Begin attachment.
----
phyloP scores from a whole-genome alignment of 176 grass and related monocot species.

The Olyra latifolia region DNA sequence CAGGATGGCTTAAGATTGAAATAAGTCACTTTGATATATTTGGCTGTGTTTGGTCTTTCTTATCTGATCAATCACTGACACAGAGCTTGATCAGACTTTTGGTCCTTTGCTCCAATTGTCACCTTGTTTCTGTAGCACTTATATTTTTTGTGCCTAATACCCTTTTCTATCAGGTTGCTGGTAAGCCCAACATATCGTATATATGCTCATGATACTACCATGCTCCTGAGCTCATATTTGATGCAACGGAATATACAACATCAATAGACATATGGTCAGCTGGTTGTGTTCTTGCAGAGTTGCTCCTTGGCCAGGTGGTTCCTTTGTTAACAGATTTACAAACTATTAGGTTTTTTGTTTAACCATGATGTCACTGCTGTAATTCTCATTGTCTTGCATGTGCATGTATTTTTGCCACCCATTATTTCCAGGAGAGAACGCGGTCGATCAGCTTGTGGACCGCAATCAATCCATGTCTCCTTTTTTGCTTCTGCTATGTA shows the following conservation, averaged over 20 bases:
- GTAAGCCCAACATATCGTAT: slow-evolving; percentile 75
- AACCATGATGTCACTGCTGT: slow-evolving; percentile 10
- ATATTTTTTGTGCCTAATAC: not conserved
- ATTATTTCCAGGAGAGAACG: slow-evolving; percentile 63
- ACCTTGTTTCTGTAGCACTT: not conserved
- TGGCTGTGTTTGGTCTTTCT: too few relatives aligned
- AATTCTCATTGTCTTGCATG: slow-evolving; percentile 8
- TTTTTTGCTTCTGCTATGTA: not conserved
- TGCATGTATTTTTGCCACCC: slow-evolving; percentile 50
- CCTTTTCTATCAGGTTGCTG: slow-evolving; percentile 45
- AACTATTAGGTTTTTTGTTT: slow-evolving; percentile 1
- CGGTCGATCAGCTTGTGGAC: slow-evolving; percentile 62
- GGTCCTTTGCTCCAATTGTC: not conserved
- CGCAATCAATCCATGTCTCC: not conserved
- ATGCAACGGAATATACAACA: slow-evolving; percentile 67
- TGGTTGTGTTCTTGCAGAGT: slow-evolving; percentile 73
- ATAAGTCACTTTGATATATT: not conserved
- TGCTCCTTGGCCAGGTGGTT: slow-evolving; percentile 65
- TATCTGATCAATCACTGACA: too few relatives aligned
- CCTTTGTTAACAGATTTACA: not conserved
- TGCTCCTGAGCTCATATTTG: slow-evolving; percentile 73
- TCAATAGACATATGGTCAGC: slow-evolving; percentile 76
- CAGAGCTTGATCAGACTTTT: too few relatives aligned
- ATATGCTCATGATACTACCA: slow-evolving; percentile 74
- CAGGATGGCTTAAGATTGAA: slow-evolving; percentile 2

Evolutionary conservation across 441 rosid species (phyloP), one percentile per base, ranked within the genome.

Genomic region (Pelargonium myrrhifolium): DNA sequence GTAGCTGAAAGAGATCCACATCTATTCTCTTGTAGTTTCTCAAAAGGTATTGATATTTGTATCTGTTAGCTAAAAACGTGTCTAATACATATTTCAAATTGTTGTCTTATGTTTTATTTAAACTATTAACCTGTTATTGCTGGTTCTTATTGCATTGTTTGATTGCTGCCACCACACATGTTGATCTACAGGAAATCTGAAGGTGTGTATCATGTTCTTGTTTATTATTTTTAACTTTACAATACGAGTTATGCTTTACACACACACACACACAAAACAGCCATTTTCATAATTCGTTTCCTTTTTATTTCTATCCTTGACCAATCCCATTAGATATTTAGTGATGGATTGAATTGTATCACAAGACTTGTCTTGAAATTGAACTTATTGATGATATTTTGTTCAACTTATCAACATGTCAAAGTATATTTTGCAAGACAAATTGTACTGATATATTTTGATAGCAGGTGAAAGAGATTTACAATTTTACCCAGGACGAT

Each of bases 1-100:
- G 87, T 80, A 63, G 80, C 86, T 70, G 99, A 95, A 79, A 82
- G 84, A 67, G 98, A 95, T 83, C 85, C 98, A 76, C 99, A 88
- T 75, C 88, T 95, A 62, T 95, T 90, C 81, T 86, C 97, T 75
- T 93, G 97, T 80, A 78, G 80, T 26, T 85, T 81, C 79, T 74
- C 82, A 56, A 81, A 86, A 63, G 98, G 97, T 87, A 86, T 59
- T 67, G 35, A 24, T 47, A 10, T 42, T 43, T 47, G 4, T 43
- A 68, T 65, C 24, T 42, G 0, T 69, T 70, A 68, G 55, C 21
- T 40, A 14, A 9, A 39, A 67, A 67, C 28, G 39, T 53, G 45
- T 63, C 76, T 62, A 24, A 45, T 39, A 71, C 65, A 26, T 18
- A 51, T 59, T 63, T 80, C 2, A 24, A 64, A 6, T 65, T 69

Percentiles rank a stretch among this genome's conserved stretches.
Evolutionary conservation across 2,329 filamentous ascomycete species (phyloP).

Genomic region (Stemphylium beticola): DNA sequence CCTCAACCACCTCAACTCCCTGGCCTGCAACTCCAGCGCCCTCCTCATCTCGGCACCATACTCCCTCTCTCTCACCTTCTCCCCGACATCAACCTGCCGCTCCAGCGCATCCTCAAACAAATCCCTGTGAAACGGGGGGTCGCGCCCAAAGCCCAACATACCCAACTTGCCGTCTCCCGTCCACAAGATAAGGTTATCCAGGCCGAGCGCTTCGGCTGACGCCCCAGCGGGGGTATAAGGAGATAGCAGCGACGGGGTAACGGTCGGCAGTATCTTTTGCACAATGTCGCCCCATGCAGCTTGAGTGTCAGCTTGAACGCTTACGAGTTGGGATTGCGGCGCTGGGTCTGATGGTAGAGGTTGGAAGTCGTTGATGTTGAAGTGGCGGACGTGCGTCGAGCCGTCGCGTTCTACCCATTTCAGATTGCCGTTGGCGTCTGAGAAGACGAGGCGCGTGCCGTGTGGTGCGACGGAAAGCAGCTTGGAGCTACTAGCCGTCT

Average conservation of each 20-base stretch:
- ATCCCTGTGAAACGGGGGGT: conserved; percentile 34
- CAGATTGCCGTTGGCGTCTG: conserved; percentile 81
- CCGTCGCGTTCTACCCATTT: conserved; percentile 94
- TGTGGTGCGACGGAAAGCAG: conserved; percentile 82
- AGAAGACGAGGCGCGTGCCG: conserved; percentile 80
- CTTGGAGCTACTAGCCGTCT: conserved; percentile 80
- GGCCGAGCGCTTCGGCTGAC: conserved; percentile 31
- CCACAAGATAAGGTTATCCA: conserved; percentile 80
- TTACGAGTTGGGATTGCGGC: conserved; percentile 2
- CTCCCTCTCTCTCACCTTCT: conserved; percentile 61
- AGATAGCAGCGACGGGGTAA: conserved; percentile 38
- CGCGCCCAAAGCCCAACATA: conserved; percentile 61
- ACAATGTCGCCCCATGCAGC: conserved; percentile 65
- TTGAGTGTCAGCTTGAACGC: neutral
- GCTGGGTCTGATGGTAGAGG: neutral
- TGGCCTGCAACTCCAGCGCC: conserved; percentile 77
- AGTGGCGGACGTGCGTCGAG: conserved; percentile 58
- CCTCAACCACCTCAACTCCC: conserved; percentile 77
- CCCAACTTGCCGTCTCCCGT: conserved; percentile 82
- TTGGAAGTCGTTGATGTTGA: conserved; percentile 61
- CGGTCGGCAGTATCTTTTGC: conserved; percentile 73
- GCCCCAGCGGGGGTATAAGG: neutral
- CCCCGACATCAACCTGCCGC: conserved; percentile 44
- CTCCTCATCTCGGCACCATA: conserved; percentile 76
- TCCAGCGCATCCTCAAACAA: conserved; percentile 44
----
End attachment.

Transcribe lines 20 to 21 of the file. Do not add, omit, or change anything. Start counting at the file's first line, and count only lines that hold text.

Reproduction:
- TGCTCCTTGGCCAGGTGGTT: slow-evolving; percentile 65
- TATCTGATCAATCACTGACA: too few relatives aligned